Higher returns for lamb plus animal welfare concerns have led to increased interest in orphan lamb rearing systems. Sandra Taylor spoke to three sheep farmers, who are also experienced lamb rearers, about their management practices.

Simplicity is the key to the Dawkins family’s indoor lamb rearing system.

The family farms in Blenheim and runs an indoor triplet-ewe lambing and orphan lamb rearing system to help maximise lambing percentages in their high-performance ewe flock. They rear between 30 and 50 lambs every year, most being sold by the end of January at a minimum of 42kg.

After four years as Beef + Lamb New Zealand Innovation Farmers focusing on the indoor triplet-ewe lambing, they have refined both this and their orphan lamb rearing systems.

Richard Dawkins says they found that when their lamb rearing system got too labour intensive it became costly and time-consuming with no obvious benefits.

He admits that they have both the infrastructure (a large, sunny, well-ventilated shed) and the climate to allow their system to work so well and this might not be the case on farms in other regions.

What they say works for them:

  • Maximising the amount of sunlight into the orphan pen to provide warmth and kill germs.
  • Ventilation is also important. We obviously don’t want a cold draught blowing through but a wet and stagnant environment is a breeding ground for bacteria. A light breeze during the day provides important air flow. We have roller doors that we close at night.

bedding is placed down. After the initial Virkon treatment the dry disinfectant Stalosan-f is used liberally and frequently. It absorbs moisture and disinfects, so is sprinkled over the top of bedding. It is also sprinkled amongst layers of bedding. Teats are sprayed with Virkon regularly.

  • The shed is cleaned out completely once or twice over the lamb rearing season once the lambs are big enough to be outside.
  • All lambs need a separate source of clean, fresh water from day one. This is particularly important as lambs get bigger and are at greater risk of developing bloat. Lambs must not be allowed to substitute milk for water – milk is food, water is for thirst.
  • Lambs need access to fibre from day one to aid rumen development. Kerry and Paul initially use hay nets filled with pea vine (NOT pea straw), which is similar in feed value to lucerne hay. Good quality hay of any description can be used.
  • From days four to five they introduce the lambs to a lamb starter mix. This is fed in troughs fashioned from spouting. Start with small amounts and change frequently to keep fresh.
  • Get indoor lambs outside as soon as possible. Allow ad lib access to outdoor areas so lambs can play, get a dose of vitamin D, and exercise. Lambs will take themselves back inside when they are cold and/or hungry.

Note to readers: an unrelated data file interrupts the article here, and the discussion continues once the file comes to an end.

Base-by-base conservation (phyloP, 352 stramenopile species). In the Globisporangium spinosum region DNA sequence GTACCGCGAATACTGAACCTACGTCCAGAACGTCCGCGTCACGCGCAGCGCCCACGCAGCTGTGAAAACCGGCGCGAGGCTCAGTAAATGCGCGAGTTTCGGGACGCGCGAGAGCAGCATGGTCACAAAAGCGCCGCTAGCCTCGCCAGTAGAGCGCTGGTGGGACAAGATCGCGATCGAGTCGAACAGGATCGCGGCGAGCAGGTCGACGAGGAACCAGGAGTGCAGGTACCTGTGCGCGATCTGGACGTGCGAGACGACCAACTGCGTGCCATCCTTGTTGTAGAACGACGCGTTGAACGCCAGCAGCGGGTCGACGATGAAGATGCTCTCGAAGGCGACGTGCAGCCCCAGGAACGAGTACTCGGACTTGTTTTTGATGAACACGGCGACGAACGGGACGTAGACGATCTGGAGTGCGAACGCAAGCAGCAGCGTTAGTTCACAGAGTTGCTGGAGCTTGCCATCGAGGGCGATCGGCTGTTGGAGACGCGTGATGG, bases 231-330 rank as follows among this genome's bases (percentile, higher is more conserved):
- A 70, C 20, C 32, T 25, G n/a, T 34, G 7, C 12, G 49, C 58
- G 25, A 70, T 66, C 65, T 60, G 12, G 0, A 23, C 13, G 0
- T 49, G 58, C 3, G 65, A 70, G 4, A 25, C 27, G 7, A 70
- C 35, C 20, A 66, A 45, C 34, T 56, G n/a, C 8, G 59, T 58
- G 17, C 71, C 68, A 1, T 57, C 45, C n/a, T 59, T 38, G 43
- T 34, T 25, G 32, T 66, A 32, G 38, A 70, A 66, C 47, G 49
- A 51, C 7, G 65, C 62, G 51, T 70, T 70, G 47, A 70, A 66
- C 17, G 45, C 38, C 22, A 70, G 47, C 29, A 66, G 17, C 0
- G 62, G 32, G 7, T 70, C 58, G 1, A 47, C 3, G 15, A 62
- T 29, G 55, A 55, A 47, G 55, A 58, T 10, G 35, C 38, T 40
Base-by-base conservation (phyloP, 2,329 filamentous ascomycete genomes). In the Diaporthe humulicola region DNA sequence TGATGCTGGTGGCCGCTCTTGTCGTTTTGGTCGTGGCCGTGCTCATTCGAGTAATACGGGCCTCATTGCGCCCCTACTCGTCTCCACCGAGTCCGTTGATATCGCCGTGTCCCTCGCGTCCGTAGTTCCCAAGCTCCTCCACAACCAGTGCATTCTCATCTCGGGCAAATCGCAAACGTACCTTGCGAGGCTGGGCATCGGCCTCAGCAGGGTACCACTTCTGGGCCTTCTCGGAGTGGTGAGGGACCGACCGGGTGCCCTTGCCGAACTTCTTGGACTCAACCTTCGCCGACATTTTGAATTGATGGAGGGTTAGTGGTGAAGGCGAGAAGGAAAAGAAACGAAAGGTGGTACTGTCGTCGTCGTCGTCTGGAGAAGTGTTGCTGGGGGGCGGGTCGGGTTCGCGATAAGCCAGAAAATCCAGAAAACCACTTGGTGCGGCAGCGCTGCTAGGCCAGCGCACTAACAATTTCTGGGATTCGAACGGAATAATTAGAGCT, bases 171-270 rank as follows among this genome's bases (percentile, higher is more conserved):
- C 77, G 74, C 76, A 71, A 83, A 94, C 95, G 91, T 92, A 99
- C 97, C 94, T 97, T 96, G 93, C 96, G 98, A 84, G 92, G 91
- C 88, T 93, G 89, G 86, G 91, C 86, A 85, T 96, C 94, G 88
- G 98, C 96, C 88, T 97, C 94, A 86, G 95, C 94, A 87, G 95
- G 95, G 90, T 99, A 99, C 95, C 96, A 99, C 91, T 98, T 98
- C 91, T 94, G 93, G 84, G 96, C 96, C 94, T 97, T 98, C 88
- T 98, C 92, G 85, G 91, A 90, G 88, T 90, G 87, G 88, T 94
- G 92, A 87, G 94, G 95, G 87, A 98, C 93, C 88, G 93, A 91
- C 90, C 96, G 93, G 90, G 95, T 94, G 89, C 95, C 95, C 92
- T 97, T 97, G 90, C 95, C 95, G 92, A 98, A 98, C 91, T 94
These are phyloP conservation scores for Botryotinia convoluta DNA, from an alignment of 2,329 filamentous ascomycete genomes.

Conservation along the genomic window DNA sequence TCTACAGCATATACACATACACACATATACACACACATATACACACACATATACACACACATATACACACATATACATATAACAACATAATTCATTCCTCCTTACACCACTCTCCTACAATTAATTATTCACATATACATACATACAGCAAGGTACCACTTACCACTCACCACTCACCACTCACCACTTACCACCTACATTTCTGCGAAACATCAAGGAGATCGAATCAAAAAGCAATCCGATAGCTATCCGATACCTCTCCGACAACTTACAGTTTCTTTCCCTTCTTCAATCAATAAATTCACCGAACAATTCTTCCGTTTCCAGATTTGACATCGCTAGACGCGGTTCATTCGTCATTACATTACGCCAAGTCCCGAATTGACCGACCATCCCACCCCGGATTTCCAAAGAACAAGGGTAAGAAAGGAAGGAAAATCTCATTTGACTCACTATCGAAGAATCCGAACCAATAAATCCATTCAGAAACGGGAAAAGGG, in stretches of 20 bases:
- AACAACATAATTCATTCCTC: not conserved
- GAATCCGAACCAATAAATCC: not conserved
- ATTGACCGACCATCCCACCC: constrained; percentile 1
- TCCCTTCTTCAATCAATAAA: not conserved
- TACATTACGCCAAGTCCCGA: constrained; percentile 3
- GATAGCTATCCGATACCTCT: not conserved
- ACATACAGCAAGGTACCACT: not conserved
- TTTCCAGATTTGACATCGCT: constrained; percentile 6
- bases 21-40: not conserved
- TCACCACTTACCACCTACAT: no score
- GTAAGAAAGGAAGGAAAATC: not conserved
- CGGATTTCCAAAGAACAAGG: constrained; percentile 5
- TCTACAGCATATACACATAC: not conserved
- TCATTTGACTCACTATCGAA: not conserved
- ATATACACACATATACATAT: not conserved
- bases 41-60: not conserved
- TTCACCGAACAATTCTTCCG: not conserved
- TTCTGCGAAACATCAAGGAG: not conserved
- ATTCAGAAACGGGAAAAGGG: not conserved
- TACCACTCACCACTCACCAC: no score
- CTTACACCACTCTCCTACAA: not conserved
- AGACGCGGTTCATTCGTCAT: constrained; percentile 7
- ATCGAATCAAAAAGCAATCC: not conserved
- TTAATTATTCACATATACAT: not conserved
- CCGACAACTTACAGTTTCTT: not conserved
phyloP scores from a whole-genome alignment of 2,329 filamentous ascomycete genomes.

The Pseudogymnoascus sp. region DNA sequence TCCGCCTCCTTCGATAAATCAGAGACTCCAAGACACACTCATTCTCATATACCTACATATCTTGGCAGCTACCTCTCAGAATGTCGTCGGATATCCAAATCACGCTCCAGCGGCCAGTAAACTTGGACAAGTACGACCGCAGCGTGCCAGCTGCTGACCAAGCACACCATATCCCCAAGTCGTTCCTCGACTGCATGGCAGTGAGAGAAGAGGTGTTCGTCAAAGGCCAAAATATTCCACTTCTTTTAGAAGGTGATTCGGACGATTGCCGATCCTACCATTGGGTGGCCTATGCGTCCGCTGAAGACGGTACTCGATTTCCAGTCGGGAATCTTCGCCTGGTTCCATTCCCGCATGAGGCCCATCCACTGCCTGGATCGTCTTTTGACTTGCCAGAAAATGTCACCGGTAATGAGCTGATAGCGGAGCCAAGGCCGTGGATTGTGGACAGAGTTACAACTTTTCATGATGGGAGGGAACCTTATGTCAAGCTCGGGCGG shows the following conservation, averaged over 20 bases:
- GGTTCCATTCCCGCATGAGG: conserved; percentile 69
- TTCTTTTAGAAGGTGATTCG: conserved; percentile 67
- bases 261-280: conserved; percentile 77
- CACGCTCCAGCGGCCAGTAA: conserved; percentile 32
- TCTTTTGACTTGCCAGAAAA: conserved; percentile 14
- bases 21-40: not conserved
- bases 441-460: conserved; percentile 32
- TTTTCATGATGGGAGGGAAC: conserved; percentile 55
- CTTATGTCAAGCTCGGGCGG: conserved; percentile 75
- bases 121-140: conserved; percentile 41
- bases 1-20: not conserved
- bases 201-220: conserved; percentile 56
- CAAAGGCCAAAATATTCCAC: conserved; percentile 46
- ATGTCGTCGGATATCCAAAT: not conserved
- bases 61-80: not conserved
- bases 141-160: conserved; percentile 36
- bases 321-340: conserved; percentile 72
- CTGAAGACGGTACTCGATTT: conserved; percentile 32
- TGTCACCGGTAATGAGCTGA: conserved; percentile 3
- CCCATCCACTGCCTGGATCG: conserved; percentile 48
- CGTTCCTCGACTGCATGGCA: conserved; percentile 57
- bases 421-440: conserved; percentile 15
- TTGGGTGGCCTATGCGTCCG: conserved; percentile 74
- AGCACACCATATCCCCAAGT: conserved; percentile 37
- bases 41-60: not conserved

• Warm whole milk is ideal for young lambs for the first two weeks. After a few weeks bloat becomes more of a risk so Kerry transitions to whey. Yoghurtised milk will also work. After two weeks the temperature of the milk can be reduced so that by three weeks the lambs are drinking cold milk.
  • Watery mouth is caused by an E coli infection. This can be treated by applying white penicillin directly over the tongue.
  • Kerry and Paul use a scabby mouth scratch at 10 days.
  • Hand-reared lambs need a clostridial vaccine at around 10 days because they may not have received antibodies through their mother’s colostrum.
  • Some rearers use an appropriate vaccine at tailing to ensure protection against tetanus.
  • Lambs are weaned at a minimum of 16kg if they are eating a decent amount of grass.


The Hobans farm on coastal hill country near Waipara. Maria rears orphan lambs and has invested in an automatic feeder. She admits she has learnt from Kerry Harmer and they share similar management practices.

What Maria says works for them:

  • I use whey powder. I only had one bloated lamb last year as opposed to previous years (without the feeder) when we fed ordinary milk replacer and lost many to bloat.
  • The De Laval feeder is calibrated to make only a small amount of milk available initially when there are only a few lambs. This is because any milk not drunk is left to go cold. The amount of milk mixed is increased when lamb numbers increase.
  • The shed is set up in three parts: young lambs/learner drinkers, experts/greedy guts, and the hospital pen.
  • Hygiene is most important. All navels are iodine sprayed. Shed is regularly Virkoned (antimicrobial spray). Fresh straw or bedding is spread out often. Any sick or scouring lambs are separated into the hospital pen.
  • Have a very clear order of what happens when lambs are dropped at the shed door – lambs are iodine sprayed, fed colostrum (powdered and mixed if newborn), bottle fed initially to get them going, then introduced to the feeder.
  • Patience is key when transitioning lambs from bottle to machine. Some catch on quickly, others take a lot of time.
  • I tag lambs on arrival and write a number on their tag. I record on a spreadsheet/whiteboard their date of arrival, how many colostrum feeds they have received, and what paddock they came from just to get an idea of any trend that might be occurring. Any other treatments etc are also recorded.
  • Lambs have continuous access to good grass/clover as soon as they have expert drinking status.
  • All lambs have access to meal in their pens. I spend a lot of time popping it in their mouths after they’ve had milk just to get them used to it. This is good for their rumen development and reduces the amount of milk drunk in later weeks.